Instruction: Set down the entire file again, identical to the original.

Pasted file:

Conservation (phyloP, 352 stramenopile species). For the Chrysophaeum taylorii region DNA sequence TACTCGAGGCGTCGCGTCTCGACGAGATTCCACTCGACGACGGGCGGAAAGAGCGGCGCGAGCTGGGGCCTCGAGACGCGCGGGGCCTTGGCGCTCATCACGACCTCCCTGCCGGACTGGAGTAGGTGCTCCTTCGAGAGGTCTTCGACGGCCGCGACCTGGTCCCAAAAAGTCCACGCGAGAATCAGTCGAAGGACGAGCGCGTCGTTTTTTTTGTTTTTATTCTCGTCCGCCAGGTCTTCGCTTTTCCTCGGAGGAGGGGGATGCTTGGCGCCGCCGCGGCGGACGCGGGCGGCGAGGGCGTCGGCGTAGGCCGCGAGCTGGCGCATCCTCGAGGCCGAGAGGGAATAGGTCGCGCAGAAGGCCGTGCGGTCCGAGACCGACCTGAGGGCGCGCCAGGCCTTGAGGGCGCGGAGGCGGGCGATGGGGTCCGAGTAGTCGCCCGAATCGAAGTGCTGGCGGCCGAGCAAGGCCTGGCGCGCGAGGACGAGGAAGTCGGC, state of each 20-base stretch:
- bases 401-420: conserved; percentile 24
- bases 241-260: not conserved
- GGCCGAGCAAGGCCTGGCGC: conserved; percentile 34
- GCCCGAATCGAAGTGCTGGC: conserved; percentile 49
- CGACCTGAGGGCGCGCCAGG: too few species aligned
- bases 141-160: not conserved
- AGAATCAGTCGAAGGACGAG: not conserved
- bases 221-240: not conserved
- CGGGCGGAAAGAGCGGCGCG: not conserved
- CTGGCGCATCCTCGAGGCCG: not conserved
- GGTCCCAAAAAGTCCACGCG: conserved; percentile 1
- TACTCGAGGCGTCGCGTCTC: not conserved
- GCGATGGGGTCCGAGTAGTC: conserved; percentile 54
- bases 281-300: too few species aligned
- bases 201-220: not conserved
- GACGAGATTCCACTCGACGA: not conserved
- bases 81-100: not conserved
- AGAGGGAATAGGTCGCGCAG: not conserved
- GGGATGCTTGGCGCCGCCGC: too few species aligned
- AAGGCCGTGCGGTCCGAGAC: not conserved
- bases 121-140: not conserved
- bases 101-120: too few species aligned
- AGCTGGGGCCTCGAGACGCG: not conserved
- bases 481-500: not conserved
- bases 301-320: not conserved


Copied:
Conservation (phyloP, 352 stramenopile species). For the Chrysophaeum taylorii region DNA sequence TACTCGAGGCGTCGCGTCTCGACGAGATTCCACTCGACGACGGGCGGAAAGAGCGGCGCGAGCTGGGGCCTCGAGACGCGCGGGGCCTTGGCGCTCATCACGACCTCCCTGCCGGACTGGAGTAGGTGCTCCTTCGAGAGGTCTTCGACGGCCGCGACCTGGTCCCAAAAAGTCCACGCGAGAATCAGTCGAAGGACGAGCGCGTCGTTTTTTTTGTTTTTATTCTCGTCCGCCAGGTCTTCGCTTTTCCTCGGAGGAGGGGGATGCTTGGCGCCGCCGCGGCGGACGCGGGCGGCGAGGGCGTCGGCGTAGGCCGCGAGCTGGCGCATCCTCGAGGCCGAGAGGGAATAGGTCGCGCAGAAGGCCGTGCGGTCCGAGACCGACCTGAGGGCGCGCCAGGCCTTGAGGGCGCGGAGGCGGGCGATGGGGTCCGAGTAGTCGCCCGAATCGAAGTGCTGGCGGCCGAGCAAGGCCTGGCGCGCGAGGACGAGGAAGTCGGC, state of each 20-base stretch:
- bases 401-420: conserved; percentile 24
- bases 241-260: not conserved
- GGCCGAGCAAGGCCTGGCGC: conserved; percentile 34
- GCCCGAATCGAAGTGCTGGC: conserved; percentile 49
- CGACCTGAGGGCGCGCCAGG: too few species aligned
- bases 141-160: not conserved
- AGAATCAGTCGAAGGACGAG: not conserved
- bases 221-240: not conserved
- CGGGCGGAAAGAGCGGCGCG: not conserved
- CTGGCGCATCCTCGAGGCCG: not conserved
- GGTCCCAAAAAGTCCACGCG: conserved; percentile 1
- TACTCGAGGCGTCGCGTCTC: not conserved
- GCGATGGGGTCCGAGTAGTC: conserved; percentile 54
- bases 281-300: too few species aligned
- bases 201-220: not conserved
- GACGAGATTCCACTCGACGA: not conserved
- bases 81-100: not conserved
- AGAGGGAATAGGTCGCGCAG: not conserved
- GGGATGCTTGGCGCCGCCGC: too few species aligned
- AAGGCCGTGCGGTCCGAGAC: not conserved
- bases 121-140: not conserved
- bases 101-120: too few species aligned
- AGCTGGGGCCTCGAGACGCG: not conserved
- bases 481-500: not conserved
- bases 301-320: not conserved